Book Review

Gail’s Gone Wild by Susan Donovan


Title: Gail's Gone Wild
Author: Susan Donovan
Publication Info: Harlequin Ltd. February 2010
ISBN: 0373775563
Genre: Contemporary Romance

Book CoverOver lunch I read Susan Donovan’s novella in this anthology – it’s a novella, a complete story, so fear not. I think the Dahl story is the only tease in the book. There were moments when I empathized totally with the characters, and there were moments when the hero or heroine would do something so jarring I’d blink at the page to make sure I’d seen that correctly, but in all, it soothed the ire of being teased by an incomplete story. Like I said earlier, I’m glad I read them in reverse order.

Professor Gail Chapman is a divorced mom of a teenage daughter, getting over being cheated on then finding out her ex-husband has embezzled a few million from his company. The story opens with her daughter, Holly, begging to go away alone with her best friend, Hannah, and Gail repeatedly saying there is no way. Then Gail has the idea of going to Key West, and bringing Holly and Hannah with her for spring break.

Things fall into place perfectly: a last minute cancellation gets them a great bungalow rental. Holly and Hannah are more interested in doing their own thing, and Gail is left to explore and experience her vacation the way she wants. When she meets the hunka-hot-mc-stud next door neighbor, Jesse, her vacation gets kinda awesome in a hurry.

Jesse has a secret that he doesn’t let on to Gail (which, with her ex husband, dude, come on, you know that’s got to be a bad idea): he’s a best selling mystery author, with a scandal in his past (dude, REALLY, come ON) and a definite feeling of OH HELL NO when it comes to getting involved with someone who is only in the Keys for a vacation.

Jesse and Gail are, of course, poleaxed (I really like that word – sounds like a really violent and huge penny dropping on your head) by one another, since it is a novella, and despite a deadline (Oh noes!), Jesse puts aside his work to show Gail the best vacation of her life.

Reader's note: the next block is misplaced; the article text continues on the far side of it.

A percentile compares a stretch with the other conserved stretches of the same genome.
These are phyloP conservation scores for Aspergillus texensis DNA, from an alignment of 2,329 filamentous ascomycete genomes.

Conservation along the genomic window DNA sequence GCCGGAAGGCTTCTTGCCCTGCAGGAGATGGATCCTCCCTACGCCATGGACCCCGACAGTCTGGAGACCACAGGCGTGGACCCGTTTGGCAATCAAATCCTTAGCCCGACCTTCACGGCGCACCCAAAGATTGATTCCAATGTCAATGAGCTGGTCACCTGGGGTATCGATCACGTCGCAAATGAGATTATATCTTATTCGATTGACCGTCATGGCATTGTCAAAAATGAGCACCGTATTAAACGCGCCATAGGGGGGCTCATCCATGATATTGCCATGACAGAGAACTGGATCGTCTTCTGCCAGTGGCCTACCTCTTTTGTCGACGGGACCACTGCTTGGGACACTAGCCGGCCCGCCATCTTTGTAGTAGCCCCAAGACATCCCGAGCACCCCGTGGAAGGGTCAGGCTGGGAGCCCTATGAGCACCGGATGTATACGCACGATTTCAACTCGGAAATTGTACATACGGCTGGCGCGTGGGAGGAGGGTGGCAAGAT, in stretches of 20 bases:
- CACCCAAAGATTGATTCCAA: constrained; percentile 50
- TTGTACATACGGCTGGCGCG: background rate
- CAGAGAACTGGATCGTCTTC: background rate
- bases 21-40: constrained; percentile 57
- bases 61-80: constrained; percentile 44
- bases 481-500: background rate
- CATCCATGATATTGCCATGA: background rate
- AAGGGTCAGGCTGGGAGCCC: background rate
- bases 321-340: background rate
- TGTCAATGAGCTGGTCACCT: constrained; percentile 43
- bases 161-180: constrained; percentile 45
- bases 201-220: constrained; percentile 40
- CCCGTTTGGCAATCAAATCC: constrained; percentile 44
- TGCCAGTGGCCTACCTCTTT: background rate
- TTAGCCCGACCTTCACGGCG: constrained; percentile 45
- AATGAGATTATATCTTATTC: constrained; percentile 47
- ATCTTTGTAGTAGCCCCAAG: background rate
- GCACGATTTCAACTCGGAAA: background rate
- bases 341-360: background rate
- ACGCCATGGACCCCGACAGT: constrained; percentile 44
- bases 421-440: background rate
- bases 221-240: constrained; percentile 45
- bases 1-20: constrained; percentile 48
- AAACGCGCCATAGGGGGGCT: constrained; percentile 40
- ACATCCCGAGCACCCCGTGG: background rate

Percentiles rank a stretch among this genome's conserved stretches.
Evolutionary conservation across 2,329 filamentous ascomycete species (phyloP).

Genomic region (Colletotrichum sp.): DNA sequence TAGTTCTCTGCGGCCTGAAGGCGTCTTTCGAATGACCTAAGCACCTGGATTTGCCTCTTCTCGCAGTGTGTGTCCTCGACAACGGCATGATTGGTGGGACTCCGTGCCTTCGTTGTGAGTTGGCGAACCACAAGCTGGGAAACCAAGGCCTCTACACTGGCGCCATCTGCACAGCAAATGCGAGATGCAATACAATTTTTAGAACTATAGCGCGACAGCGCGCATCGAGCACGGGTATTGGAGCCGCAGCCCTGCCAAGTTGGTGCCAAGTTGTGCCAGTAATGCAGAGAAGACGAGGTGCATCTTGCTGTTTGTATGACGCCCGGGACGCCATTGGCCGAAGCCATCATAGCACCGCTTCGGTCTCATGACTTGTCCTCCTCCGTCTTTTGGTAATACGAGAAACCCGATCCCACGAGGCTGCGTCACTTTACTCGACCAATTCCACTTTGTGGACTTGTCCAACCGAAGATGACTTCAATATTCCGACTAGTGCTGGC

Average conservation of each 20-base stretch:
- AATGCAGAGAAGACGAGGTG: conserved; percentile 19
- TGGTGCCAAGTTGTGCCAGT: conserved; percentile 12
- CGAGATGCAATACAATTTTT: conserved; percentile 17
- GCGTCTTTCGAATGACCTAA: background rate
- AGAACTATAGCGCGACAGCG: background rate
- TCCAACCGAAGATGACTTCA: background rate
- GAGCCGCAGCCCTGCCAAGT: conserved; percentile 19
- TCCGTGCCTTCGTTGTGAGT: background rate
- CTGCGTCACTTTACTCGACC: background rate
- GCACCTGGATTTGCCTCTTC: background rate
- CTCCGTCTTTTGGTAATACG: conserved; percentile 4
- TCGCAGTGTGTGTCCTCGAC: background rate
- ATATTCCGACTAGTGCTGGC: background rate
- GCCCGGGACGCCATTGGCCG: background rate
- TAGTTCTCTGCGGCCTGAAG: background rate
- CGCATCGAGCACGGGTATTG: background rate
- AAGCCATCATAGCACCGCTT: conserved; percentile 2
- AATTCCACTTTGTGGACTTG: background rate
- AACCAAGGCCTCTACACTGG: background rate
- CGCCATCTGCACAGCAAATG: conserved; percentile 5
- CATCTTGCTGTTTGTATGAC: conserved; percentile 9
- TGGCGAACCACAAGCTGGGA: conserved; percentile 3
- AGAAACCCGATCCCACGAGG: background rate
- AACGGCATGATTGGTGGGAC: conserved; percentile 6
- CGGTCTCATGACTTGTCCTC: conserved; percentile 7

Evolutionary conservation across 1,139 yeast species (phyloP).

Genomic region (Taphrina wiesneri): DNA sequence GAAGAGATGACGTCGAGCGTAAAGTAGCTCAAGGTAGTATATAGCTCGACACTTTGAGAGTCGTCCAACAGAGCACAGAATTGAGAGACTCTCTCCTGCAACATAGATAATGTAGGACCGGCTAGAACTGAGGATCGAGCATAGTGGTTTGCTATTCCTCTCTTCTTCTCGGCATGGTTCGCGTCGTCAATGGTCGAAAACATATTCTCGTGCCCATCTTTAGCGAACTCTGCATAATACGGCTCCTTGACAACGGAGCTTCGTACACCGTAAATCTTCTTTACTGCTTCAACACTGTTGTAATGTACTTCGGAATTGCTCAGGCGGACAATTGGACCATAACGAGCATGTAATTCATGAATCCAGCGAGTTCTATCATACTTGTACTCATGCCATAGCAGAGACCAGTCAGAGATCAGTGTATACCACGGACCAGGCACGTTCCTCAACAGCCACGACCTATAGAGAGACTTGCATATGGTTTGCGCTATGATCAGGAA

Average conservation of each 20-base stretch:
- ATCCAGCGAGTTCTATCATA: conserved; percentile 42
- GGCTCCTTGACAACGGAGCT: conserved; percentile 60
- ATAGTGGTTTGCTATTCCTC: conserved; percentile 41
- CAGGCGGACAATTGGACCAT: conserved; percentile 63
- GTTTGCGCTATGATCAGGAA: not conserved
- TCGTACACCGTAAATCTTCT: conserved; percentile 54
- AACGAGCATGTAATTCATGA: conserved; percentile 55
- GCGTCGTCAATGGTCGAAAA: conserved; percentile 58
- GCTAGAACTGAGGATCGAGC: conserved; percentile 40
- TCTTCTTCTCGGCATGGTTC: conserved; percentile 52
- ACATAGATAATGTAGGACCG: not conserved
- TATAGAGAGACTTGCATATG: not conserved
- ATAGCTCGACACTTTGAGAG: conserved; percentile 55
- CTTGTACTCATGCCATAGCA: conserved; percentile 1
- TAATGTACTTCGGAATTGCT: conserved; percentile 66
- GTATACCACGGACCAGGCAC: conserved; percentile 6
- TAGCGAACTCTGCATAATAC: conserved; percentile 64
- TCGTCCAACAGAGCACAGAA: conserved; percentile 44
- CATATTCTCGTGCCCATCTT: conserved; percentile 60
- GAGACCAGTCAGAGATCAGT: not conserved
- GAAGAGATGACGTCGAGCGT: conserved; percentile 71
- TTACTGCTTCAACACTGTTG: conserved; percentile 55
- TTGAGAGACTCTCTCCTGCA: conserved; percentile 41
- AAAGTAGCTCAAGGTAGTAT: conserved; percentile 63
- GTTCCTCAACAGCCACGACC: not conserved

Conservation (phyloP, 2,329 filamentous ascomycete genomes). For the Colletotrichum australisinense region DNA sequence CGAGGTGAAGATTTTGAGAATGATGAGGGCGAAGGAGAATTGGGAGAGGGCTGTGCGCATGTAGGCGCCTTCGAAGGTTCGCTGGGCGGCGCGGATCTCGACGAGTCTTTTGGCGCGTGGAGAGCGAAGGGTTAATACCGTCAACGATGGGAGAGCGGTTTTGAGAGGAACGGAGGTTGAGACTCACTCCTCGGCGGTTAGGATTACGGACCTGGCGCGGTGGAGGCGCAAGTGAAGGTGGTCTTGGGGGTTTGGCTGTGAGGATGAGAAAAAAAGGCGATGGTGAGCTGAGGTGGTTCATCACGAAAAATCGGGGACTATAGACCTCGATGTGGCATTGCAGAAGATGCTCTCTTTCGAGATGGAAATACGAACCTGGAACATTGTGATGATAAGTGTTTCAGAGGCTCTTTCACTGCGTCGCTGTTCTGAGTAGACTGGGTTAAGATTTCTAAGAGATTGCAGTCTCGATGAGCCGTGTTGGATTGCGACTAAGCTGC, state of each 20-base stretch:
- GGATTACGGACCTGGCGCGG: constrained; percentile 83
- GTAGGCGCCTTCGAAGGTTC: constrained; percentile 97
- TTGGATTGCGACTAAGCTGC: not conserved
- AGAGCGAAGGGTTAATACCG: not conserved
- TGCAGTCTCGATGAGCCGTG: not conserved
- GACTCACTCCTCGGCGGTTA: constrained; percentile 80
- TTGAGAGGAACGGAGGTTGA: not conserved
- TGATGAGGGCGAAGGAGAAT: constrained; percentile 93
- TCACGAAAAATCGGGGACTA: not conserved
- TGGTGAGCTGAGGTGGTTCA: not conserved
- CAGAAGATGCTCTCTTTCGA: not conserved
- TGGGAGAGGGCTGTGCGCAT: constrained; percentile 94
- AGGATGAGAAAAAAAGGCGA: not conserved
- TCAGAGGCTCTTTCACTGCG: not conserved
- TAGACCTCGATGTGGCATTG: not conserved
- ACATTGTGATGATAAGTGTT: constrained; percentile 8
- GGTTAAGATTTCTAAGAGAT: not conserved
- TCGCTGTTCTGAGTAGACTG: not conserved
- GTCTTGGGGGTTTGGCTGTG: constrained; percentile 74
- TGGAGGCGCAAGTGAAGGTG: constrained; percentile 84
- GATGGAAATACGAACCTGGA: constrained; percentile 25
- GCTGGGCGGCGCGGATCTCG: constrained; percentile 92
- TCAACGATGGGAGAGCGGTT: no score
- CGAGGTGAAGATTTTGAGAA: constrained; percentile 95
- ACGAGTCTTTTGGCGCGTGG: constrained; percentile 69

There are some scenes that are very fun and cute, like when Jesse and Gail are trying to one-up each other on Hemingway trivia during a tour, and when he surprises her with opportunities to swim with dolphins or have a dance lesson on the beach.

There were moments where I thought Hannah was going to morph in to Evil Slut Best Friend Bad Influence Girl, but she didn’t. The scenes of role reversal where Holly is appalled and concerned for her mom, who appears to be having FUN with a GUY, like OMG, are really cute and show that Holly does care about her mom.

But what jarred me most was that every now and again, Gail or Jesse would take a GIANT LEAP FORWARD in plot development by saying or doing something that was crazy. Gail spends a lot of time feeling like the room is spinning because she’s overwhelmed by her feelings, or overwhelmed by her own hornypants, and she’s literally in a daze so often in some chapters I’m amazed she didn’t walk into a wall. Jesse, for some odd reason, finds this hot. Jesse also has that strange romance hero habit of busting out with some dirty talk in a hot scene when otherwise, his dialogue doesn’t really seem to indicate that verbally he’d bust out with the raunchy.